Three seasons, three losses to the Buckeyes, and a brow-beating in a lower tier Bowl later, Rodriguez is off the sideline and in the studio for CBS Sports and they begin to miss him in Columbus quite quickly. Ohio State fans respected Schembechler and Carr, albeit after the fact, but they just missed their Buckeyes taking “That School Up North” behind the woodshed once a year. In 2010, there was a memorable moment in the stands when fans of the Scarlet & Grey revealed a long banner that read, “HEY COACH RODRIGUEZ, WE LOVE YOU”. An angry Michigan fan attacked the banner; apparently, that love did not go north of Toledo.

After a year in the studio, Rodriguez found himself in Tucson with an inexperienced Senior at quarterback, but a very capable back in Kadeem Carey. With apologies to Marion Grice and D’Anthony Thomas, Carey is the best ball carrier in the PAC-12. In Tempe, fans may not want to hear that. They pride themselves in one thing above all at Arizona State, being superior to that school in Tucson in every way, shape, and form.

No matter what transpires in the first 11 games of the season, all of ASU’s worries can be alleviated by winning the Territorial Cup, a game that goes back farther than the “Arizona State University” brand itself. The Wildcats have disliked the campus in Tempe since it was called the “Tempe Normal School”, it didn’t become ASU until 1948 after an 18-year run as the Arizona State Teacher’s College, but the game has been played since 1899.

Arizona has the edge in the series, 47-38-1, but that’s a bit of a misnomer in the same context that Rodriguez’s former employer has over their rival, dominating the contemporary era. Arizona won 20 of the first 22 contests, up until 1948. Since the teams began playing every season in 1946, the school in Tempe has a 36-30-1 advantage.

Arizona has won 3 of the last 5 match ups in a series that has been coined The Pillow Fight, even if only by Yours Truly. The last time anything real was at stake was 2007, when the Sun Devils needed the win to claim a share of USC’s PAC-10 Championship and they did 20-17. Conference titles are pretty few and far between in the Sonoran Desert, with ASU’s last one prior to six years ago coming with the help of Jake Plummer. Arizona has never been to the Rose Bowl.

There’s something about RichRod and rivalry games that make you think he’s asleep at the wheel when it matters the most. Obviously being 0-3 vs Ohio State didn’t make him a popular man in Michigan. In first crack at ASU, he looked like he had it in cruise control at home, with a 10-point 2nd half lead, but the tide turned on a weird fumble by his Matt Scott, the aforementioned inexperienced senior. A blocked punt and an interception later, Todd Graham’s visiting Sun Devils had it in the bag, and Rodriguez got his PAC-12 career in rivalry games off on the wrong foot. A win could have sent the Cats to Vegas, but this loss landed them on a cold field in Albuquerque.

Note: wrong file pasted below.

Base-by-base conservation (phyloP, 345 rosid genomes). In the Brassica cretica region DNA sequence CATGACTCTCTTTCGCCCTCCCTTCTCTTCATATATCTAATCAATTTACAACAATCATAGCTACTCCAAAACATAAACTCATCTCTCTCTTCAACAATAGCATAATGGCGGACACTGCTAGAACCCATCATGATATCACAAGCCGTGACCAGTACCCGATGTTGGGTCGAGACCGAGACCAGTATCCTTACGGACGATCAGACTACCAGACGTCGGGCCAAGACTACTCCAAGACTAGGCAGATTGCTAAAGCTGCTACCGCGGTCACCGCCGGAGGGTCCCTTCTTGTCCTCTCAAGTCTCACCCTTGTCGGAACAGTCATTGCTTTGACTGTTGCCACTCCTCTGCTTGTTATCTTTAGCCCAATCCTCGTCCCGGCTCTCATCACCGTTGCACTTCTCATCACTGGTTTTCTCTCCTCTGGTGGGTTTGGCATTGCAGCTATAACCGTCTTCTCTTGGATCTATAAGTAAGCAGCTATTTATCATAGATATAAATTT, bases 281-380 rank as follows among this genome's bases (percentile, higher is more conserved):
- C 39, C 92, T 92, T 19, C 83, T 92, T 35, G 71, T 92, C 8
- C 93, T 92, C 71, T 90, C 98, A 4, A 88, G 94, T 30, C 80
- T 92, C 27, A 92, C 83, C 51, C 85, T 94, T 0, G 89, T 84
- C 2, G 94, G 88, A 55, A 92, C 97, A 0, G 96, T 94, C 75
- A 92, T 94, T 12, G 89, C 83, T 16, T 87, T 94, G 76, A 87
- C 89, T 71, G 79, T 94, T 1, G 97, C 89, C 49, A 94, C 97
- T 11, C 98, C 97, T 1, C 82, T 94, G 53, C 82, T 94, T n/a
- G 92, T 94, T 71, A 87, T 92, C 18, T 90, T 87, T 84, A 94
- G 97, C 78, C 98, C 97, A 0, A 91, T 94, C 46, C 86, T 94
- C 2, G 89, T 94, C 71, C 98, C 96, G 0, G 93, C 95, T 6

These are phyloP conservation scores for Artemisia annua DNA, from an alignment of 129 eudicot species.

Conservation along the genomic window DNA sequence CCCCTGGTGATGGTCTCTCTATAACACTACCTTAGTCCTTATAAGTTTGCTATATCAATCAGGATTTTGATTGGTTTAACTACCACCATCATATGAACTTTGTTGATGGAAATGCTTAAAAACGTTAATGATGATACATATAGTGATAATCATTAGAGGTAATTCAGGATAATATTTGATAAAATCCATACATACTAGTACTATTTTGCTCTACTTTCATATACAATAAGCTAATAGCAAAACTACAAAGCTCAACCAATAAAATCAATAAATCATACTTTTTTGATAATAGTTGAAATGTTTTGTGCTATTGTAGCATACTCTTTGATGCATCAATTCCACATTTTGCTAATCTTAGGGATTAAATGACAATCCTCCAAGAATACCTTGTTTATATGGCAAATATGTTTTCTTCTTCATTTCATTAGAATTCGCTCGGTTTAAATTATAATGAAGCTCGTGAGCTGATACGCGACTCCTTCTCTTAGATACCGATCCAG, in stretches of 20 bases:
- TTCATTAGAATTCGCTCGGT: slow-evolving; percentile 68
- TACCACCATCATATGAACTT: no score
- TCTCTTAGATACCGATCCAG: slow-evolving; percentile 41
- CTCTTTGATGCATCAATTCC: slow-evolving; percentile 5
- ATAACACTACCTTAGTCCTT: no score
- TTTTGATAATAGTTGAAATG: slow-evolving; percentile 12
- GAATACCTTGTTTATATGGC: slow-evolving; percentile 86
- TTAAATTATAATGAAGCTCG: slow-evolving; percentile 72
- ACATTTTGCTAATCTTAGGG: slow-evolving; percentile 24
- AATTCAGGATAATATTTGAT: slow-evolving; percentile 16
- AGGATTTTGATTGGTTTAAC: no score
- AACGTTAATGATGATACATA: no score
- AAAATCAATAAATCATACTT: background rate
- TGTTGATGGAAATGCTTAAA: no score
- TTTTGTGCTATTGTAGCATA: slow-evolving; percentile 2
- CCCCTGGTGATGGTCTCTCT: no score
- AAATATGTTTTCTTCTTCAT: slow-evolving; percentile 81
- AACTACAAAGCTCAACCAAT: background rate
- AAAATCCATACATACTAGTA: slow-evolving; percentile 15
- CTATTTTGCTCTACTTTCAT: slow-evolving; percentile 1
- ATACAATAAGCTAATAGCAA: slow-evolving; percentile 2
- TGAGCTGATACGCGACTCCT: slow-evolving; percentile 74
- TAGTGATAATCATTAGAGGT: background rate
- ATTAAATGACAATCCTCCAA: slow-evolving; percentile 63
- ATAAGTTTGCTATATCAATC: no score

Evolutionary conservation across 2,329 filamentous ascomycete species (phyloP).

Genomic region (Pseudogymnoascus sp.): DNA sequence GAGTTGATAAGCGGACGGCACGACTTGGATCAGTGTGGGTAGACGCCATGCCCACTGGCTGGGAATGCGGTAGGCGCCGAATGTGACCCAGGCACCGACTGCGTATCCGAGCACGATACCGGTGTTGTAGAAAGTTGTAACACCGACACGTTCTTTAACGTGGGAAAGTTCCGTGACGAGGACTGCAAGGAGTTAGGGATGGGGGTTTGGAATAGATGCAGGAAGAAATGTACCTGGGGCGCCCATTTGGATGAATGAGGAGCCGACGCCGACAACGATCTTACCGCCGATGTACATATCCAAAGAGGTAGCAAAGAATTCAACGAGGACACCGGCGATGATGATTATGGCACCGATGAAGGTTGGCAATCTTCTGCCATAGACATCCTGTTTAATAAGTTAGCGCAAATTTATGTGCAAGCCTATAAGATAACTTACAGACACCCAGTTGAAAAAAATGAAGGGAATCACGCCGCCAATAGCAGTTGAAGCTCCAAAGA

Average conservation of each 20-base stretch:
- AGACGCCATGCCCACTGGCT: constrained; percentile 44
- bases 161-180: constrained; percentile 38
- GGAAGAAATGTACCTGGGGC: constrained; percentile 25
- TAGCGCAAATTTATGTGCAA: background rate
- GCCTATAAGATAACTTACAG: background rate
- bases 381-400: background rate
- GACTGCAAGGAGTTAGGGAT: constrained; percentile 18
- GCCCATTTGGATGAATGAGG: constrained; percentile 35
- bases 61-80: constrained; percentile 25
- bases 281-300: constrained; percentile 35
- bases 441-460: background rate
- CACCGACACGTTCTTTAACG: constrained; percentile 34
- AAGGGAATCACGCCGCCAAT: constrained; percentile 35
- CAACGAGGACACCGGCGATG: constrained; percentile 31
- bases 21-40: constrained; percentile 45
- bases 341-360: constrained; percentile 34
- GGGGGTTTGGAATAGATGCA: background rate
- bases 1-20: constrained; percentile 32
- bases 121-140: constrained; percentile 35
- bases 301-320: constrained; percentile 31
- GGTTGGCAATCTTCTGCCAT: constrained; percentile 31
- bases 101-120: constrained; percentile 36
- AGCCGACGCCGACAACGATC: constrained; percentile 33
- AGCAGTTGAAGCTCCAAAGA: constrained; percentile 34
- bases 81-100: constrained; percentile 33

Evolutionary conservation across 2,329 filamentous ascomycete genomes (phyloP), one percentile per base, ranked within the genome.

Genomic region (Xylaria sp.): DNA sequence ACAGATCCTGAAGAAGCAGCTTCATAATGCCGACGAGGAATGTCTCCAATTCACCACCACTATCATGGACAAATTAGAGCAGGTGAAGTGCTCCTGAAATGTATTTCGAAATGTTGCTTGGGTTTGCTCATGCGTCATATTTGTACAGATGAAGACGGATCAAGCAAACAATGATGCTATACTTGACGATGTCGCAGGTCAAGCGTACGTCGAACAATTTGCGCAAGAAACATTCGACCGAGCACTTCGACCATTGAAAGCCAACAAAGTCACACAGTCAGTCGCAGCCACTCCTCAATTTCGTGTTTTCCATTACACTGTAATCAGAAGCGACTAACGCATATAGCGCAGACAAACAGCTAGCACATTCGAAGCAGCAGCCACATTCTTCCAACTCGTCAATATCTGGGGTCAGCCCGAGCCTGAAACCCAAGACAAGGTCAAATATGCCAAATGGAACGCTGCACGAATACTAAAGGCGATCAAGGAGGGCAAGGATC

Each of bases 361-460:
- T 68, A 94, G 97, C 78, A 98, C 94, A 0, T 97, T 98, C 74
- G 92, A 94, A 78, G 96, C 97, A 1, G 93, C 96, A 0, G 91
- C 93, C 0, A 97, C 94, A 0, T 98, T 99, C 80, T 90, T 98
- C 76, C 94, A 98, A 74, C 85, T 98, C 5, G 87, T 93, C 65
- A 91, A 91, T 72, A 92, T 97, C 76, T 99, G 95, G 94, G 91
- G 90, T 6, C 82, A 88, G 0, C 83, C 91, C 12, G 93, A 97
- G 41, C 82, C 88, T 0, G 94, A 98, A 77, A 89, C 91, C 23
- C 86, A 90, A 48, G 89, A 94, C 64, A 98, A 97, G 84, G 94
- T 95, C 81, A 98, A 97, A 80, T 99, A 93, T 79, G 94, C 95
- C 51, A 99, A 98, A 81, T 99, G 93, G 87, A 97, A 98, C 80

Even before he got to Michigan, the cards fell the way of Rodriguez’s West Virginia team, and the only thing that stood between them and a date in the National Championship was rival Pitt in the Backyard Brawl. Of course, though they were 4-3 in the rivalry during RichRod’s time in Morgantown, they lost.

It leaves me to wonder how many pillow fights they need to lose before “Hey Coach Rodriguez, We Love You” becomes a thing in Tempe.

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MTAF NCAA Football Reader Challenge

by Ryan Isley

With the 2012 college football season on the horizon, More Than A Fan contributor Damien Bowman (@damienbowman) decided he wanted to challenge us over at MTAF to make predictions for all of the BCS conferences, the BCS Bowls and the national championship game. We recruited Stephen Garvin (@CleveNole) to help us out from the reader’s side. They decided that they wanted me to be the person from MTAF making picks (they will regret that when I am right). The following is what we came up with – feel free to let us know what you think, even if you disagree. Hell, ESPECIALLY if you disagree. I mean, just look at Stephen’s national championship game.

Without further ado, the MTAF Reader/Contributor NCAA football predictions:

Continue reading MTAF NCAA Football Reader Challenge

B1G, what the future may hold.

I’m going to do my best to not beat the dead horse that is the Penn State Football Scandal.  Rather, I want to look at the scandal from a different perspective.  What is the B1G’s next move?  The Big Ten has long prided itself on its strong academic standing as well as being comprised of quality athletic departments who play by the rules and are rarely in the news for negative press.  To be fair, the Big Ten has had well publicized issues, most of which have come from its two marquee programs; Ohio State and Michigan.  No conference has been free from NCAA infractions and to compete at the highest level sometimes you need to interpret the rules a little differently to try to stay competitive (that is a whole other story for another time).

Regardless of what the NCAA decides to do and if PSU finally takes it upon themselves to do the right thing and shut the program down, I believe the B1G needs to take a hard look at disassociation.  PSU obviously lacks the morals and ethical integrity required to be a part of this prestigious conference.  There are conferences in this country who could care less about moral integrity and only care about the product on the field, we all know who they are so they need not be named.  The B1G is not that way.  Our coaches rarely jump ship to the NFL, most programs are built on integrity with a strong focus of graduating players and turning young immature athletes into disciplined, educated contributors to society. Continue reading B1G, what the future may hold.